The International Football Association Board (IFAB) has agreed to introduce trials for concussion substitutes with FIFA set to implement them at the 2020 Olympics in Tokyo.
At their annual general meeting in Belfast, the IFAB decided that more research is required before introducing concussion subs into the laws of the game but the trials could take place as soon as this summer at the Olympics.
Irish Football Association chief executive Patrick Nelson, who chaired the meeting, said: “We agreed it would be a sensible move to draw up some protocols for trials for potential additional substitutes in cases of concussion.
OFFICIAL: the Laws of the Game 2020/21 are now approved by The IFAB!— The IFAB (@TheIFAB) February 29, 2020
“FIFA have expressed strong interest in being part of trials at the Olympics. More research data is needed before we could consider any permanent changes to the laws.”
It appears likely that permanent substitutions would be the preferred option rather than a temporary substitution while a longer 10-minute assessment is carried out. The current assessment period for concussion is three minutes.
Nelson said IFAB would not “close off” the 10-minute/temporary substitute option, and FIFA president Gianni Infantino said player health would remain the priority.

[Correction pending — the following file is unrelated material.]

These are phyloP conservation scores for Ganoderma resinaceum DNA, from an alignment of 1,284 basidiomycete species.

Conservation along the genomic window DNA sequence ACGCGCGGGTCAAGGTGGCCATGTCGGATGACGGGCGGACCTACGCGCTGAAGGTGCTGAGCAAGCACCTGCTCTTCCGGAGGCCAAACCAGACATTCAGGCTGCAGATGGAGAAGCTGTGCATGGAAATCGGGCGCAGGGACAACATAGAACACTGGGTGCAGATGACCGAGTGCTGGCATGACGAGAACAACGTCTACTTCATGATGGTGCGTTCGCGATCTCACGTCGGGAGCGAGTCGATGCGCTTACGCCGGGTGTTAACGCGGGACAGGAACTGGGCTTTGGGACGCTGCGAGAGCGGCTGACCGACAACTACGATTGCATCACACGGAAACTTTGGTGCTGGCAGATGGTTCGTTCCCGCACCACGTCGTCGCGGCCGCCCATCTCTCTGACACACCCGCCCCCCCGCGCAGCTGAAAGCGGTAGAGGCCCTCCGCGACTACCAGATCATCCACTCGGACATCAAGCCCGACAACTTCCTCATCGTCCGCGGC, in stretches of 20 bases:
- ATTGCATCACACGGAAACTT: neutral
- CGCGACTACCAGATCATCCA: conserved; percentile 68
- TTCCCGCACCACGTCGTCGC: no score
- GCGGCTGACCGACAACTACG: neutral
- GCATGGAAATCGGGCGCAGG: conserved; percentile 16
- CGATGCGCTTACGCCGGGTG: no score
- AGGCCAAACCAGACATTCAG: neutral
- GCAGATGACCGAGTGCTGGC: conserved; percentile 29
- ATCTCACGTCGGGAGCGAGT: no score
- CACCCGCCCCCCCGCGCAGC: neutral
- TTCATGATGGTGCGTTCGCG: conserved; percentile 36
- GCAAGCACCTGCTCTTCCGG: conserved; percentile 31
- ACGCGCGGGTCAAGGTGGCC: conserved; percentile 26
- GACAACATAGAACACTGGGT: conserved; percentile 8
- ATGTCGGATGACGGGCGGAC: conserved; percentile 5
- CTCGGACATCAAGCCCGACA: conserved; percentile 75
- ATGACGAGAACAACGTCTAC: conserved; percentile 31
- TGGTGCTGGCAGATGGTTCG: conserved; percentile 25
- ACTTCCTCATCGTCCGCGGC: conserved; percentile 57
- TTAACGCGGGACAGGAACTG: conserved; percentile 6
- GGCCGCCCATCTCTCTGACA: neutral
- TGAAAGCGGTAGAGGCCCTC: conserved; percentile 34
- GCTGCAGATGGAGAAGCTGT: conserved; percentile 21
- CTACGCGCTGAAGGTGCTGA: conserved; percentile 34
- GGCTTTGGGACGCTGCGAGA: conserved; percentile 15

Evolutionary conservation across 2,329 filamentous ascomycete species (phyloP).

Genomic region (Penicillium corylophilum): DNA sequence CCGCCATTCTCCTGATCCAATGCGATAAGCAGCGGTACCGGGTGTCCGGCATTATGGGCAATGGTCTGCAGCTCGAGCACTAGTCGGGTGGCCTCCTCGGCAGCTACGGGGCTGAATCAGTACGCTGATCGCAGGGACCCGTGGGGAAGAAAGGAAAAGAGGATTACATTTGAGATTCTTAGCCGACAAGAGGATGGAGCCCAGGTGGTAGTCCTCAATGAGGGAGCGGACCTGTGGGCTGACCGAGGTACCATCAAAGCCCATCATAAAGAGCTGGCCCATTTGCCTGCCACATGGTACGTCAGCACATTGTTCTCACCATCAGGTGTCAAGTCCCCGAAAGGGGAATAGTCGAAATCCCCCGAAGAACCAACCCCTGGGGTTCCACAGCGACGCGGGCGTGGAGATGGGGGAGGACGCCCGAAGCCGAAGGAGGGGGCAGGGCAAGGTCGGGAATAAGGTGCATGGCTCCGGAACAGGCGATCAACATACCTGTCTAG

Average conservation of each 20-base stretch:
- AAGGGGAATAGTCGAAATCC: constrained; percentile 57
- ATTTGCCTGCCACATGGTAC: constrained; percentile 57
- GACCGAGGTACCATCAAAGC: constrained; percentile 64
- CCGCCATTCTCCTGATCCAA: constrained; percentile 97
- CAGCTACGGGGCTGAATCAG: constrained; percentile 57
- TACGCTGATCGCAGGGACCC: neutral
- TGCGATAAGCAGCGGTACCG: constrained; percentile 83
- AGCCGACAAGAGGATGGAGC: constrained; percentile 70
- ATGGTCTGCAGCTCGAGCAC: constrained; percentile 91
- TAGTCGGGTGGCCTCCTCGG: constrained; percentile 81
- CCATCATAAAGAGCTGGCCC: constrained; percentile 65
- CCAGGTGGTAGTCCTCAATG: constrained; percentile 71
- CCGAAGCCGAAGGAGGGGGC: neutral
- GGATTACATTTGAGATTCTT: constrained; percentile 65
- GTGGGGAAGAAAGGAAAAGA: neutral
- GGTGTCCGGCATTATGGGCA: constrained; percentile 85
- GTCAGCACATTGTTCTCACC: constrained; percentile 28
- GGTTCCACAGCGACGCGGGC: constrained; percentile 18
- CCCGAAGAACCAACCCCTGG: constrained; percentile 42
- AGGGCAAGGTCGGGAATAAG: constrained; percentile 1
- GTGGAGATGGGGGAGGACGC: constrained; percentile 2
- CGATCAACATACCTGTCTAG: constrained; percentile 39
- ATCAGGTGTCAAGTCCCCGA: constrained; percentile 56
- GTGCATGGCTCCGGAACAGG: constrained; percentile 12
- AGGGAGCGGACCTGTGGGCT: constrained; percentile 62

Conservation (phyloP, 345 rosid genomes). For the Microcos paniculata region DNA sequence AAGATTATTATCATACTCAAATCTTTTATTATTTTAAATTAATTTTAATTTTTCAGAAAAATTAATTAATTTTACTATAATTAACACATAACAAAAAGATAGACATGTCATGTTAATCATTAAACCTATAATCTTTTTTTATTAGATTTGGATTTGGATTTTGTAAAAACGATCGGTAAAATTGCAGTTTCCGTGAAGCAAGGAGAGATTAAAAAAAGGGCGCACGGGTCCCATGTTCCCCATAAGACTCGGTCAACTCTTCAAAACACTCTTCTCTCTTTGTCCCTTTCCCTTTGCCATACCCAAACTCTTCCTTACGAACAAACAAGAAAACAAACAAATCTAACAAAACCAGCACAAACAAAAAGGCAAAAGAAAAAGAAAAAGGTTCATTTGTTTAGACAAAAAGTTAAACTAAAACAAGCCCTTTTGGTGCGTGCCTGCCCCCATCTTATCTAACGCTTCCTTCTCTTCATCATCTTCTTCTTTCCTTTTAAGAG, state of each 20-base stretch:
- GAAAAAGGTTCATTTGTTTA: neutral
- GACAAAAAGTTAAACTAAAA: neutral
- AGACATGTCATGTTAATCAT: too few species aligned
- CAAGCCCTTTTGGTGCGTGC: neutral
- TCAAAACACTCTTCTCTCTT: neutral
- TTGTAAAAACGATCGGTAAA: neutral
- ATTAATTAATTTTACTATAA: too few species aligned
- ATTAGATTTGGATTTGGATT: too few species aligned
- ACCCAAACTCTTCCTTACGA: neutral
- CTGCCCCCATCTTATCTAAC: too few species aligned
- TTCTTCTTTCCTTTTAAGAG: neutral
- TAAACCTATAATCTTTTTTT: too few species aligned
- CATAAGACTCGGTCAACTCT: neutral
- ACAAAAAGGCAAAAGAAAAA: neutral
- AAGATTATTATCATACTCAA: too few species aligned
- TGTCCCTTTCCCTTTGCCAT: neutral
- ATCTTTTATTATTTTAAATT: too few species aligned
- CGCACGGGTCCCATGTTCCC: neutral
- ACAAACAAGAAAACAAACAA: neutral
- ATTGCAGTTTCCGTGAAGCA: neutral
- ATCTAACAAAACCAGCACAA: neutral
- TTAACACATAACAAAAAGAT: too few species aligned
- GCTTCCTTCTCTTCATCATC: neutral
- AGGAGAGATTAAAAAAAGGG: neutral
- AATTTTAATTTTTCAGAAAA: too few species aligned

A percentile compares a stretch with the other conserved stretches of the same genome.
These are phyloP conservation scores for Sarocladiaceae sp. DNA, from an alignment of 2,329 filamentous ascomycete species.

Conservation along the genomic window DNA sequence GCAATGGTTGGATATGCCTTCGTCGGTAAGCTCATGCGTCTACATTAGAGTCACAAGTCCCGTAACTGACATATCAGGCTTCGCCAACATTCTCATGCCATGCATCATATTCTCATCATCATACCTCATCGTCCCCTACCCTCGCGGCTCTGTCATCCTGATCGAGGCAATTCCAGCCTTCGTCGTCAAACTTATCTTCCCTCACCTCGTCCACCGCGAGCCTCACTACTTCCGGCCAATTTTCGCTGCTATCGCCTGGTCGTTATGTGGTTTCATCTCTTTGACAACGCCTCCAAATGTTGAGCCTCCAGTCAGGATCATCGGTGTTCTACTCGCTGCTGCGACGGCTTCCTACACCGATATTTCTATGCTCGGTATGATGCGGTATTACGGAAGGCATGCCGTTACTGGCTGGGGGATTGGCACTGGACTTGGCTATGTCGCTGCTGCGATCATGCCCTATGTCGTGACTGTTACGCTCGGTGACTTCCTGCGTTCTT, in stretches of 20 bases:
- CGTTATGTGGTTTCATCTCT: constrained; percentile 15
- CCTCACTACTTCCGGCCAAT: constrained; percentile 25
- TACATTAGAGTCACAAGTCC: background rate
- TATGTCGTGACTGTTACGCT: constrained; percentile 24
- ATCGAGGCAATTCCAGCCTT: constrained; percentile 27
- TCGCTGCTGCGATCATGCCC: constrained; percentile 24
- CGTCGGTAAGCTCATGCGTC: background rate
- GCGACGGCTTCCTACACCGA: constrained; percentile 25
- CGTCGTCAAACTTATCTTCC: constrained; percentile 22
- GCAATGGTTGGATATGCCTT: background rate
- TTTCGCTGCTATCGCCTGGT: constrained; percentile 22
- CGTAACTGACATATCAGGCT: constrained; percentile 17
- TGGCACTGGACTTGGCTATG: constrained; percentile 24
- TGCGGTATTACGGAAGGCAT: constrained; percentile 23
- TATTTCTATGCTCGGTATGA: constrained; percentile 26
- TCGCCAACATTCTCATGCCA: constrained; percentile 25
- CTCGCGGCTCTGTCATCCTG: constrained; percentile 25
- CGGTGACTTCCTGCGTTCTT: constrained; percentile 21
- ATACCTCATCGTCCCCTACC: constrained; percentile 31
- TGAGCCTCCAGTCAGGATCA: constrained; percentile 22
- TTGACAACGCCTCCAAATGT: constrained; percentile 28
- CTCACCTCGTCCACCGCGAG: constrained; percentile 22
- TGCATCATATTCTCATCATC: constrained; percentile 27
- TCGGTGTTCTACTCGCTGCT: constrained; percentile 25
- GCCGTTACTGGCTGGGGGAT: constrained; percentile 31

“If there is any doubt you have to keep the player out, and for the coach to have another possibility, he knows there is an additional substitution,” he said.
“Often we were criticised for being slow (on concussion). Now, we move, we try, and then we’ll see.”
Football Association chief executive Mark Bullingham said that his organisation and the Premier League both favoured the permanent substitution model, and are keen to be part of any trials once the protocols are finalised.
The position adopted by IFAB drew criticism from brain injury charity Headway.
Its chief executive Peter McCabe said: “This is yet another example of football failing to act. This latest announcement just doesn’t go far enough to protect players from the dangers of returning to play following a concussion.
“In practical terms nothing will actually change for the injured player because they are still only going to have three minutes to be assessed.
“Three minutes is simply not long enough to give medics a suitable window to diagnose concussion – a position that other sports, such as rugby, have quickly come to realise.”
The IFAB has also hinted a possible review of the offside law after much controversy over tight offside calls going against the attacking side with the use of video assistant referees.
“The AGM agreed to consultation with all the relevant stakeholders, including The IFAB Technical Advisory Panel (TAP) and the Football Advisory Panel (FAP), to review the offside Law to foster the spirit of attacking play,” an IFAB statement added.
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